Joe Gray is a bonafide mountain man, and he has the resume to prove it. The 31-year-old from Colorado Springs, Colo., is a 19-time U.S. national team member, nine-time national champion and, earlier this year, won the Mt. Washington Road Race for the second straight year, clocking 58:15—the fastest American time ever and the second-fastest time in the event’s history.
On Friday morning, less than a week after leading Team USA to fourth place at the World Mountain Running Championships in Wales by way of a fifth-place individual finish, Gray rolled out of bed and set the FKT (Fastest Known Time) at the popular Manitou Incline in Manitou Springs, Colo., scaling the ridiculously steep 0.9-mile former railway—which has an average grade of 40.3 percent—in 17 minutes, 45 seconds, eclipsing the widely accepted mark of 18:31 set by mountain running legend and twelve-time Pikes Peak Marathon champion Matt Carpenter in 1998.
“I decided this morning I would go for a sub-19:30 but halfway up I felt good and went for my best time,” said Gray, who kept a close eye on his Mio Alpha heartrate-based watch—paired alongside a Garmin 620 GPS watch—the entire way. “My best before was 18:43, so I was stoked to see how fast I was going once I could see the peak.”
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Gray says he went out hard and once he got close to 90 percent of his max heart rate, he began power hiking for about 30 seconds, a strategy that allowed him to “blast hard” the rest of the way to the summit.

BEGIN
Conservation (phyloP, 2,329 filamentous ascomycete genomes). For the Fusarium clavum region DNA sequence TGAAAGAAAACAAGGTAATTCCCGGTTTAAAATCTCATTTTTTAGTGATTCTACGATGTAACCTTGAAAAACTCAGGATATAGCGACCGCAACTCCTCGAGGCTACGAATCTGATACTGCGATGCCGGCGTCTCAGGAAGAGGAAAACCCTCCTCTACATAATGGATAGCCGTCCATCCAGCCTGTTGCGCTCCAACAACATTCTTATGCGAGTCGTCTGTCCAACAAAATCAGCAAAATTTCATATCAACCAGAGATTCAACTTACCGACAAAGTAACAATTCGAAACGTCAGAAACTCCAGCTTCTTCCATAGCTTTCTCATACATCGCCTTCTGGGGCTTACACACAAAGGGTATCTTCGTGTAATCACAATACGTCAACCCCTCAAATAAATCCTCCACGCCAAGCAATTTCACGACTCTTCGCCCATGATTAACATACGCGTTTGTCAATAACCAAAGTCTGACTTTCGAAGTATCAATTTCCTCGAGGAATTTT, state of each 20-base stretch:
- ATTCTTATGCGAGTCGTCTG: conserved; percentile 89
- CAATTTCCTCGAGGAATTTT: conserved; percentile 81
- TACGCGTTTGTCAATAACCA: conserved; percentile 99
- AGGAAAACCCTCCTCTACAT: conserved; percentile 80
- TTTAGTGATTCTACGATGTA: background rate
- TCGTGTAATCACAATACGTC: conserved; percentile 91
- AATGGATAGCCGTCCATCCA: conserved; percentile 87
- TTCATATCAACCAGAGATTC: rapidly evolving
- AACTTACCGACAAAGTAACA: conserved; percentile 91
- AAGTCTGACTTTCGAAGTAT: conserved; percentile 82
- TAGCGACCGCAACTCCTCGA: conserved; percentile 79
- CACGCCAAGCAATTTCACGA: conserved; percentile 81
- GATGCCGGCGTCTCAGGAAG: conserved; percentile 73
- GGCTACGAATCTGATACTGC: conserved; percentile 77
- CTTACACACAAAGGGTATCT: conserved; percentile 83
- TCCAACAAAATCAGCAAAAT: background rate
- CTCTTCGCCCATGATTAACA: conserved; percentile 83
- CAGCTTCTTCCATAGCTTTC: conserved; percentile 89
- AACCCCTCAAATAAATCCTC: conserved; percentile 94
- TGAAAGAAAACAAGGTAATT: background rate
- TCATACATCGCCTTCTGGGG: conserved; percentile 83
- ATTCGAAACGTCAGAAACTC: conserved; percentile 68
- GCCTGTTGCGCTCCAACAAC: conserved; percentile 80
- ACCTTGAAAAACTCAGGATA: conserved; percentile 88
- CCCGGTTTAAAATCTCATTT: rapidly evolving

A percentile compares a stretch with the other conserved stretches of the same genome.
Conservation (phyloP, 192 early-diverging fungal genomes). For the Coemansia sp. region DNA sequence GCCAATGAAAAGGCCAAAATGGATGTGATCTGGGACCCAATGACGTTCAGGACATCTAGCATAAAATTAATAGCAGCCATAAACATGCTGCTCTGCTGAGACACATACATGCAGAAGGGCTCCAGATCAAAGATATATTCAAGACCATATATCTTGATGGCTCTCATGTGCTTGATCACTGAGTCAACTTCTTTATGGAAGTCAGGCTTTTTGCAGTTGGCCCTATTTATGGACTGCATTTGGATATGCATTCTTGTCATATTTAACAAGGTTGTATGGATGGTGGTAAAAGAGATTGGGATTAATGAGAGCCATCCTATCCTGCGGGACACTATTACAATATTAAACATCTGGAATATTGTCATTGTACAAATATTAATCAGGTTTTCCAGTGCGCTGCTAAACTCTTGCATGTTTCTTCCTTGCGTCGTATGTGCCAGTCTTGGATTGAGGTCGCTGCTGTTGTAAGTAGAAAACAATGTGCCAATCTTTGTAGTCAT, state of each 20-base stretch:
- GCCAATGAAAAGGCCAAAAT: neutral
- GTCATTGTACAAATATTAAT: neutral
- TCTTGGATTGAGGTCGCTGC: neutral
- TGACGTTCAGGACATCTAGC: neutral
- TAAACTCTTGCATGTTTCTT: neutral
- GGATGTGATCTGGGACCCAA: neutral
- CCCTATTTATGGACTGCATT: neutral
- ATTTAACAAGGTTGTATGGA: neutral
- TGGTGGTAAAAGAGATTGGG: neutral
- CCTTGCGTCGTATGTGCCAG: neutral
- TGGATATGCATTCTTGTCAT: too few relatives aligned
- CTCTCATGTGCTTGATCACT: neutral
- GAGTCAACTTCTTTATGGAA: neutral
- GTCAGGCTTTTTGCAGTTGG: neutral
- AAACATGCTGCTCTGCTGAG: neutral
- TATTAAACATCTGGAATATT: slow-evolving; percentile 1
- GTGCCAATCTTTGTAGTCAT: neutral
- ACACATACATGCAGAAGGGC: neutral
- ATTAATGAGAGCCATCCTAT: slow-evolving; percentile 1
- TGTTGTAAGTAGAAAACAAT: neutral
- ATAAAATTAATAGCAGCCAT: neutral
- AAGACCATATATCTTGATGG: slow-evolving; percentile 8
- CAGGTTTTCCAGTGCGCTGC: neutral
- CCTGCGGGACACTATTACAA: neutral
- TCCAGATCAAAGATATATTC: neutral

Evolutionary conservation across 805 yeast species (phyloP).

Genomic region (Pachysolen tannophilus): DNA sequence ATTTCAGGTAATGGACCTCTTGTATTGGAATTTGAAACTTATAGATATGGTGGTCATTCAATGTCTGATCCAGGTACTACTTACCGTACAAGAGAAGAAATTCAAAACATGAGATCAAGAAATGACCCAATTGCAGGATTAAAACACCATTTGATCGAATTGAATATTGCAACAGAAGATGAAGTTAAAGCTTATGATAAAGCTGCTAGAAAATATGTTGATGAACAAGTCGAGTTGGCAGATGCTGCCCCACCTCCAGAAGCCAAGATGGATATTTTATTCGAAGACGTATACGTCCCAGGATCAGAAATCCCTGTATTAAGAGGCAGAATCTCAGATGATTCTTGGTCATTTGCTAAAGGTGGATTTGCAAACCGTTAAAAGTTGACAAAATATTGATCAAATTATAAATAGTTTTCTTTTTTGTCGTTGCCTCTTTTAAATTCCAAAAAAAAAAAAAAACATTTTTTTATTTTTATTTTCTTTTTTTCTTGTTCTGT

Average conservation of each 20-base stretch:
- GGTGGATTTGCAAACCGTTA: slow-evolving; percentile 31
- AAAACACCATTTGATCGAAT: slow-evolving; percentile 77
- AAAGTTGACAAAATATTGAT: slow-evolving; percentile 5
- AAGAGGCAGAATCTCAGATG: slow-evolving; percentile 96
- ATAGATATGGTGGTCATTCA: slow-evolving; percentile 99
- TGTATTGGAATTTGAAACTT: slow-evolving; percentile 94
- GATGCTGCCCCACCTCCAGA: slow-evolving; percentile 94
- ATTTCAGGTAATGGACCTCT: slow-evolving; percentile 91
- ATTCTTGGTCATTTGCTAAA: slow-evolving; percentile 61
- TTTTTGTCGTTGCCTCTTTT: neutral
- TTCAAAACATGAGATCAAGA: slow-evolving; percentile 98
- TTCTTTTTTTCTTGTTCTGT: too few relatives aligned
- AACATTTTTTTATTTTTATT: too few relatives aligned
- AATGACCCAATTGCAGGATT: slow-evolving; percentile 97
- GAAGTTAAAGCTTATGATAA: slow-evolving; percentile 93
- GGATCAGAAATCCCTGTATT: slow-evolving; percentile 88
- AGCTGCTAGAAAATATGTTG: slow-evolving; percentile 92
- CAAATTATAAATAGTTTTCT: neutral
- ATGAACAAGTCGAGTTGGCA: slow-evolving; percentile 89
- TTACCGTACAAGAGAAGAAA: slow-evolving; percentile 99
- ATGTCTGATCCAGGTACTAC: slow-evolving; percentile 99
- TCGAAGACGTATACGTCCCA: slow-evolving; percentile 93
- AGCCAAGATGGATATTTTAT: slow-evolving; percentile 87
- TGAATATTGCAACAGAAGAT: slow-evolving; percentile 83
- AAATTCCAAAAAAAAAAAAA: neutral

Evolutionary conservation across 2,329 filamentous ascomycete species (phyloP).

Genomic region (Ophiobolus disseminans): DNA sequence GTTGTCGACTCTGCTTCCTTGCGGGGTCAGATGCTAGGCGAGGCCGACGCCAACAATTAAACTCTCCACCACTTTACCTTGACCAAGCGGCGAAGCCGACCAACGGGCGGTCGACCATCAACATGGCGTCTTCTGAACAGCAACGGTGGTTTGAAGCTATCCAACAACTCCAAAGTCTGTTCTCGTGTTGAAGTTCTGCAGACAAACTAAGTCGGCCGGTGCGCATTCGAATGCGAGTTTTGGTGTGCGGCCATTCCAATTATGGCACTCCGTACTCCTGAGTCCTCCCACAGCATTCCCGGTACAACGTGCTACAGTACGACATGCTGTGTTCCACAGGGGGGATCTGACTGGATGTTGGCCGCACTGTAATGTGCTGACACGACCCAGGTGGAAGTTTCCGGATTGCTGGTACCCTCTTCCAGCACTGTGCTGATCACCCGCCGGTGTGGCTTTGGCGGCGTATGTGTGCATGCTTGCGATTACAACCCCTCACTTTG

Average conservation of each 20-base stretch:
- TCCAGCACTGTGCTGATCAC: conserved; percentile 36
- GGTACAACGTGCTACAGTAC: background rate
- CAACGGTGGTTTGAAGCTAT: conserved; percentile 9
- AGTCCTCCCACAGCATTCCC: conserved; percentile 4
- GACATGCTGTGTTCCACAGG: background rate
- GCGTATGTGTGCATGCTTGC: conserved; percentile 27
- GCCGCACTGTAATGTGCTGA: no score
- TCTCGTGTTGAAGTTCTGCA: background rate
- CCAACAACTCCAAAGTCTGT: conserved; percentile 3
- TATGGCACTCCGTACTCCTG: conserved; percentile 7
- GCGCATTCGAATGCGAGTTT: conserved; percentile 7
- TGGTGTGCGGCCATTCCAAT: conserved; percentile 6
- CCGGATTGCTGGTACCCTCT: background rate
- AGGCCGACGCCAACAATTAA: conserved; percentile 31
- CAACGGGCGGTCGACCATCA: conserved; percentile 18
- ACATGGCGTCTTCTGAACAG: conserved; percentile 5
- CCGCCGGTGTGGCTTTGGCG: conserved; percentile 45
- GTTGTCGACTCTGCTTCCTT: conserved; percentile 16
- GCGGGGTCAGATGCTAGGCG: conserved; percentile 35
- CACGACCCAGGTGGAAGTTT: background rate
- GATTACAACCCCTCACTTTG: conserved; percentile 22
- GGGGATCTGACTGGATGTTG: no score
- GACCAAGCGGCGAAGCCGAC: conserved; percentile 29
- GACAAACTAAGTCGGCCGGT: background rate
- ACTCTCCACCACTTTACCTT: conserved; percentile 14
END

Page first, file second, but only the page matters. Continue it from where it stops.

Faster times on the Manitou Incline have been reported, such as former professional triathlete Mark Fretta’s 16:42, run in 2006 alongside Olympic speedskaters Ryan Bradford and Apolo Ohno—who Fretta says ran 17:41 and 17:52 that day, respectively—but those marks haven’t been verified and are widely disregarded by many locals. According to Gray, Fretta, Ohno and Bradford allegedly stopped their watches at the bailout point, which is about 800 feet from the top.
“They have no data to back it up,” Gray says. “It’s hard for me to believe Fretta as he has done nothing to suggest he could get remotely close to sub-19 even. No data, no time!”
The Fastest Known Time movement is guided both by sportsmanship and honesty, but also specific guidelines on how to report times and FKT attempts.
In 2012, Fretta was sanctioned by USADA for “variations in his individual longitudinal blood profile,” which landed him a four-year suspension from competition. Fretta, whose suspension started on June 11th, 2012, has never actually failed a drug test.
“Can you truly believe this guy could run 16ish in that era when Carpenter had the record at 18:31 and yet he never even touched Matt in any mountain races?” Gray says. “A 16 is so good that he could have won nearly every uphill race in the country yet he had no major victories or results. Seems odd to me at least.”